At this month’s BBC Showcase, a key launch will be Perfect Planet – a series that BBC Studios unscripted portfolio director Mark Reynolds describes as “the next landmark natural history series” to air on BBC this year.
Produced by Our Planet maker Silverback Pictures and co-produced by Tencent Penguin Pictures, France Télévisions and The Open University, the series examines how wildlife is affected by weather, ocean currents and humans.
As well as natural history, Reynold’s remit at BBCS encompasses all specialist factual, music, documentary and current affairs – investing in shows, brokering co-production deals and handling distribution, both for BBCS Production programming as well as from other UK independent producers.
BBCS has stakes or first look deals with indies including Expectation, Amazing Productions and Mighty Productions, and Reynolds says the key focus on deals is “what fits with the best interests of the producer” – making sure that BBCS brings in the right partners and maximises the value of the producer’s IP. Players like Amazon and Netflix, he adds, provide “a fantastic opportunity”.
Reynolds adds that there’s a growing appetite for long-form documentary that can help explain the complex political and economic forces affecting the world. He picks out upcoming series Putin: A Russian Spy, made by Rogan Productions for Channel 4, as a notable addition.
BBC Studios is taking a broad range of drama, both in tone and budget, to this year’s BBC Showcase.
Director of drama Martin Rakusen, who focuses on dramas produced by the BBC Studios Productions division, picks out three very different series to highlight: sci-fi drama The Watch, inspired by Terry Pratchett’s Discworld novels, which is being produced for BBC America; crime drama We Hunt Together, which is being made for UKTV’s Alibi channel; and BritBox commission The Sister Boniface Mysteries, a light-hearted murder mystery.
Meanwhile, Caroline Stone, director of independent drama, selects Steve McQueen’s London-set 1970s anthology Small Axe from Turbine Studios, See-Saw Films’ thriller The North Water, and Drama Republic’s adaptation of David Nicholls best-selling novel, Us.
“They show we’re working with the best film and Hollywood talent,” says Stone, who leads on shows made with indie producers. She says BBCS is now working much more closely with US broadcasters such as HBO (His Dark Materials), streamers such as Netflix (The End of the F***ing World), and broadcasters like ZDF and France Televisions (The Majorca Files), as well as financiers like Anton (McMafia), to fund shows. Rakusen adds that the quality “benchmark” has never been higher. “It’s a constant reminder that the strength and conviction of storytelling have to cut through.”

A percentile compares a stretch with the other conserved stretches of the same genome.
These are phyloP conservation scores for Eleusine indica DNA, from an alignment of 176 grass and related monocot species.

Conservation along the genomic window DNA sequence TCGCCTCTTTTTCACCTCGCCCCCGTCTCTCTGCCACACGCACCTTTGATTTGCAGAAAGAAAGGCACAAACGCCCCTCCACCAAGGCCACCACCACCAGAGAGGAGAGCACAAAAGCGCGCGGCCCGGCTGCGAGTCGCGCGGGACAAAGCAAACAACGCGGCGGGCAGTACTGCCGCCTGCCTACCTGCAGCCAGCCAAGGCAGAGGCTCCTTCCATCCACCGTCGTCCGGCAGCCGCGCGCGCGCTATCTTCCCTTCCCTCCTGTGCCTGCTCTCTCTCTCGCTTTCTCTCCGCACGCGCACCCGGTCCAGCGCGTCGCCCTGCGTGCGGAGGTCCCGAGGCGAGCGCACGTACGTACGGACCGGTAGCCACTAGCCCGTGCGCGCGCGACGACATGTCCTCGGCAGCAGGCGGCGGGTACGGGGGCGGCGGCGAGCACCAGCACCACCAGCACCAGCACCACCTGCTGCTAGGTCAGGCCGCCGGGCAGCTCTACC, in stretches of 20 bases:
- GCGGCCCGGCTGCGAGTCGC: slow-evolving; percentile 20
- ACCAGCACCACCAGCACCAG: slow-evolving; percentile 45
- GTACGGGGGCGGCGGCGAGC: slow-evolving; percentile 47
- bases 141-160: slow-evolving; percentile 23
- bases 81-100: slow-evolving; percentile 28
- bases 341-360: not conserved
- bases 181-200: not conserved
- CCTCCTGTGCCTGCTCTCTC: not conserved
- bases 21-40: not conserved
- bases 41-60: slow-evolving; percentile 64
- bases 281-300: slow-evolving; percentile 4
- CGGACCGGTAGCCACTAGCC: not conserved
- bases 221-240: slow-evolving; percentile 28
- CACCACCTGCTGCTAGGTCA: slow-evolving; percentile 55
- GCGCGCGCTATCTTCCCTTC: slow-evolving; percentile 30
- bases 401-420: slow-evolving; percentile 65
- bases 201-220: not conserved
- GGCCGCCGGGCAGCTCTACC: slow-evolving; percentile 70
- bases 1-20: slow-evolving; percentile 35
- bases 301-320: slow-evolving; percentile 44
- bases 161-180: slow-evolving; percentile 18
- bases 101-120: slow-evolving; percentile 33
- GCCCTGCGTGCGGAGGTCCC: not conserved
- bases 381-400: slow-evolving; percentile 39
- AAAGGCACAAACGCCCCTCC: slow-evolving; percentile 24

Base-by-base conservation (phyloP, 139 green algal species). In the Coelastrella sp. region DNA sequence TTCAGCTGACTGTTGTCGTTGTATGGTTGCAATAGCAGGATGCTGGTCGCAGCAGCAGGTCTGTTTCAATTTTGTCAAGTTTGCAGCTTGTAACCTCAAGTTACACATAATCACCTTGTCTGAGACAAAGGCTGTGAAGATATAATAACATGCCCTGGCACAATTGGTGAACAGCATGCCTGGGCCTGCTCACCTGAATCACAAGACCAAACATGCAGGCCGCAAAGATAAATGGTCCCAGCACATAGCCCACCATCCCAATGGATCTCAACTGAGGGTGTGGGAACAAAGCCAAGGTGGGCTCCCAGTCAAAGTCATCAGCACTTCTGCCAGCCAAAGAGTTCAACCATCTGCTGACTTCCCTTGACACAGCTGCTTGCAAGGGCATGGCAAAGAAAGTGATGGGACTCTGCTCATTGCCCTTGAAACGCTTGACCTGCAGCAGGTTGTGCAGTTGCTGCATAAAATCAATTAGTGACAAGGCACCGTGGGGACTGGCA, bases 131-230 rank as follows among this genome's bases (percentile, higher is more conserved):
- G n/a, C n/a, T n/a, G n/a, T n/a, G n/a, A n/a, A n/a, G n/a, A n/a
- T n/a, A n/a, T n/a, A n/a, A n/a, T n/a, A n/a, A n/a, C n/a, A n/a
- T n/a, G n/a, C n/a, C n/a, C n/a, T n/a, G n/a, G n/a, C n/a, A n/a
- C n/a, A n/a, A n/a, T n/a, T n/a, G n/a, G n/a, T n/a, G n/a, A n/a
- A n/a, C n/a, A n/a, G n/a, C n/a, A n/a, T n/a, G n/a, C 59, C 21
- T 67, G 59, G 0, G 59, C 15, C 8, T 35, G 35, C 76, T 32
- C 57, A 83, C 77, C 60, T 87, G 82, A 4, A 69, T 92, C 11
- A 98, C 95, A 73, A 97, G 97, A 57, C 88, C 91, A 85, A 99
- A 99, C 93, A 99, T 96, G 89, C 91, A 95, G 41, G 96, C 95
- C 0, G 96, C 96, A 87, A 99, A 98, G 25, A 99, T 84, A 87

As director of comedy at BBC Studios, Jonathan Blyth has a broad remit.
He works with the in-house comedy team in BBC Studios Productions, led by Josh Cole, as well as some 50 indie comedy producers to develop, finance and monetise shows on a global basis.
To underline the role that BBCS plays in comedy, he cites upcoming series The First Team, which will launch at BBC Showcase. Produced by Fudge Park and written by Iain Morris and Damon Beesley (The Inbetweeners),
BBCS financed development and scripts for the series, which was subsequently greenlit by BBC2, and is handling global distribution rights. BBCS was “heavily involved in the editorial” with Morris and Beesley, says Blyth, helping to develop a show that both had global appeal but also worked for a home audience on BBC2.
He adds that BBCS can also help bring extra resource to shows, citing Michaela Coel’s January 22nd. The show explores the question of sexual consent in contemporary life and is “really of the moment” says Blyth. He flew out with Coel (Chewing Gum, Black Earth Rising) and producer Various Artists to pitch January 22nd to possible US partners last March, ahead of production starting. HBO boarded for US, Canada and international distribution later in the year.
Similarly, BBCS helped to bring Amazon Studios on board Stephen Merchant’s recently greenlit BBC1 series The Offenders. The streamer has rights in the US, Canada and Australia, helping to “up the ambition” of the series.